17/11/2014 - 16:23

Highgate wins on lower bars to entry

17/11/2014 - 16:23

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Two of Perth’s best-known hospitality players are confident the city’s iconic venues will thrive in the face of competition from the plethora of small bars and pop-up restaurants.

Highgate wins on lower bars to entry
SUSTAINABLE: Russell Blaikie says established hospitality venues can maintain success alongside new arrivals. Photo: Attila Csaszar

Two of Perth’s best-known hospitality players are confident the city’s iconic venues will thrive in the face of competition from the plethora of small bars and pop-up restaurants.

Must Winebar founding partner and chef Russell Blaikie told Business News the success of his business was in part due to creating and maintaining a bankable experience for customers, rather than relying on fad foods to lure people in.

 

Mr Blaikie, who won a Business News 40under40 award in 2003 just two years after establishing Must, said while the venue has adapted to consumer demand for fresh ideas, it didn’t try to compete with trendier new venues.

“It still fulfils the bistro pigeonhole, but technically … it’s food that we’ve never served in the past decade,” he said.

A successful hospitality business was also dependent upon its location and the success of other operators in the area, he said.

“The precinct concept is something that I think grows our business. People don’t necessarily say ‘let’s go to Must tonight, they say lets go to Highgate tonight’,” Mr Blaikie said.

He said there was an abundance of successful operators in the area, which he initially thought would pose a problem for the success of his business.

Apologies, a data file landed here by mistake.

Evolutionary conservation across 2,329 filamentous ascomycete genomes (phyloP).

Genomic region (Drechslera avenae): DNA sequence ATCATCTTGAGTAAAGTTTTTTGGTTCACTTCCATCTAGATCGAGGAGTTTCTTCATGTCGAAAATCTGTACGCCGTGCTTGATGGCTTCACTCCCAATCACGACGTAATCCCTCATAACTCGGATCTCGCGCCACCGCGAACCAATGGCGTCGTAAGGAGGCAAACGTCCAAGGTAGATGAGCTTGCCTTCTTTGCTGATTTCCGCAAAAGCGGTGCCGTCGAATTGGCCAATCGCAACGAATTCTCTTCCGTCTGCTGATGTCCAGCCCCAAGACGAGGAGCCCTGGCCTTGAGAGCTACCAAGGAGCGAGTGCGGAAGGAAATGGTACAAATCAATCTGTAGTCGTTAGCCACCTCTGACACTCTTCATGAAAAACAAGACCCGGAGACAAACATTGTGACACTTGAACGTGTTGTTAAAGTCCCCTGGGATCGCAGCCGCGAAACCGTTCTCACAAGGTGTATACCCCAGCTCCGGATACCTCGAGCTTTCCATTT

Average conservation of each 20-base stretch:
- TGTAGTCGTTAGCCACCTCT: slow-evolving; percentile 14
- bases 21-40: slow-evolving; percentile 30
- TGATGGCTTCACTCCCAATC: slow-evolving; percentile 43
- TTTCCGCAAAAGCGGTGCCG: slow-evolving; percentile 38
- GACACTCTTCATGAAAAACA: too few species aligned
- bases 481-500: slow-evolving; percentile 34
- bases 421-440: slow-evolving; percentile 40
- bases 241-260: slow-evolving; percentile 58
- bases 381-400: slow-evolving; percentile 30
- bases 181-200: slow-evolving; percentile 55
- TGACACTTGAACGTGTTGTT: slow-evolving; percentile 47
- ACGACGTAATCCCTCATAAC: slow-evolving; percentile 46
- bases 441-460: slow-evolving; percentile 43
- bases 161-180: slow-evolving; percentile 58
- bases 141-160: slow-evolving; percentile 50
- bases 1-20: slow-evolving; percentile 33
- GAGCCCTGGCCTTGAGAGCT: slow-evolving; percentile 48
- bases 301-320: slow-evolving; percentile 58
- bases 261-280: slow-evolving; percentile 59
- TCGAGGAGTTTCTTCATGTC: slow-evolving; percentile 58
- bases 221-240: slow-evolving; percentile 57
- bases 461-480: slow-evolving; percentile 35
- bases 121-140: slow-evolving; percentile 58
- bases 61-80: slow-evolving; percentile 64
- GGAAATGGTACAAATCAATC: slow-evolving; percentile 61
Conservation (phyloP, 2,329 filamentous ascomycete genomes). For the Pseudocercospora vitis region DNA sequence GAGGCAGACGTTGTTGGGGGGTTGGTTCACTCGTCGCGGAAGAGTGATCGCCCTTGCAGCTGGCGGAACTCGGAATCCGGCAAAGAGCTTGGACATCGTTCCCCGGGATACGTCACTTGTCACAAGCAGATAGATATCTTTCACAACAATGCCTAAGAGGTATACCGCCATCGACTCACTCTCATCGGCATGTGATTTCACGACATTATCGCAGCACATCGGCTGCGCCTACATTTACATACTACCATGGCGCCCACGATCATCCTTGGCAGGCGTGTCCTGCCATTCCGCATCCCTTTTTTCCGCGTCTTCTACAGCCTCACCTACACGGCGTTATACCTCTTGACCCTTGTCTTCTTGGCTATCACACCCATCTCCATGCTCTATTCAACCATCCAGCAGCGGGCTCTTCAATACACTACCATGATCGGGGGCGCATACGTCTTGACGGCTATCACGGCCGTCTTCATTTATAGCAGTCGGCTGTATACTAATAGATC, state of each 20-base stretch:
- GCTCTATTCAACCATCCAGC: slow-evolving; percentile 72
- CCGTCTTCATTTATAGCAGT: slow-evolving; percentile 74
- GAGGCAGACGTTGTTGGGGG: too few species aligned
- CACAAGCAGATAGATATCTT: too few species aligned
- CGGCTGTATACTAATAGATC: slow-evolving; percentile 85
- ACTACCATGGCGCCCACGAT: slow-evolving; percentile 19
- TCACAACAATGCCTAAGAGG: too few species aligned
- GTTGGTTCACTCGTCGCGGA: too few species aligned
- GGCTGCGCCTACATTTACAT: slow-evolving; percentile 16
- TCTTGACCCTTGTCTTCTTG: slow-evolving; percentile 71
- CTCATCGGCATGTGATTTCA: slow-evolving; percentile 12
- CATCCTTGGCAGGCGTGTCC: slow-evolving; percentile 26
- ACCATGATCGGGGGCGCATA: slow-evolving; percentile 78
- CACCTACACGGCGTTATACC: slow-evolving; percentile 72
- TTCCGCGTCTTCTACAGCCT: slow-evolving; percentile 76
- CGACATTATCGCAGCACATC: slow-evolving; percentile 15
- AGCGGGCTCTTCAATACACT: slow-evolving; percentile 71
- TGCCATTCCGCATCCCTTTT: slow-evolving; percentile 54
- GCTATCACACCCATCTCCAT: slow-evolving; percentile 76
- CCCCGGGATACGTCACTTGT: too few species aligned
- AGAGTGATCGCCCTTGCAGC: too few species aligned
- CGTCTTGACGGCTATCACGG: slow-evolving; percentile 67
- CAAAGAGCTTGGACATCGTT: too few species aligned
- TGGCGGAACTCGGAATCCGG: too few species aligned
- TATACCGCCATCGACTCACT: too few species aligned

“We were originally concerned when the Brisbane Hotel opened years ago because we though that’s going to take some bar trade off us,” Mr Blaikie told Business News.

However, he said business at Must increased by 10 per cent from the day that the Brisbane Hotel opened its doors.

Another to welcome the sector’s growth, and the increased competition it brings, is Angie Taylor, who with brother, Scott, runs the Beaufort Street Merchant, The Trustee, and Enrique’s School for to Bullfighting.

The pair took over the Beaufort Street Merchant in 2005, and according to Ms Taylor its success has been partially due to making small changes to the business and venue every 18 months to two years to keep it fresh.

“The diversity and increase in number of venues [in Perth] has allowed people more choice,” Ms Taylor told Business News.

“You can no longer just wing it and hope to get away with it; if you’re not operating to the best of your ability it’s going to be harder to survive.”

Ms Taylor said the market was becoming tougher with the increase in the number of small bars and new restaurants in the city and surrounding suburbs, however being in a hospitality-dense area was positive for operators.

“The more choice that consumers have within a precinct, the more people it brings to the area,” she said.

Mr Taylor, a Business News 40under40 award recipient in 2009, said being recognised with such an award helped in terms of credibility among her peers.

The Taylors opened The Trustee – located in the CBD’s Brookfield Place precinct and twice the size of the Merchant – not long after Ms Taylor’s 40under40 win.

 

The pair’s most recent venture, Enrique’s School for to Bullfighting, was originally intended as a pop-up restaurant next door to the Merchant, but its popularity led to it turning into a permanent addition to the precinct.

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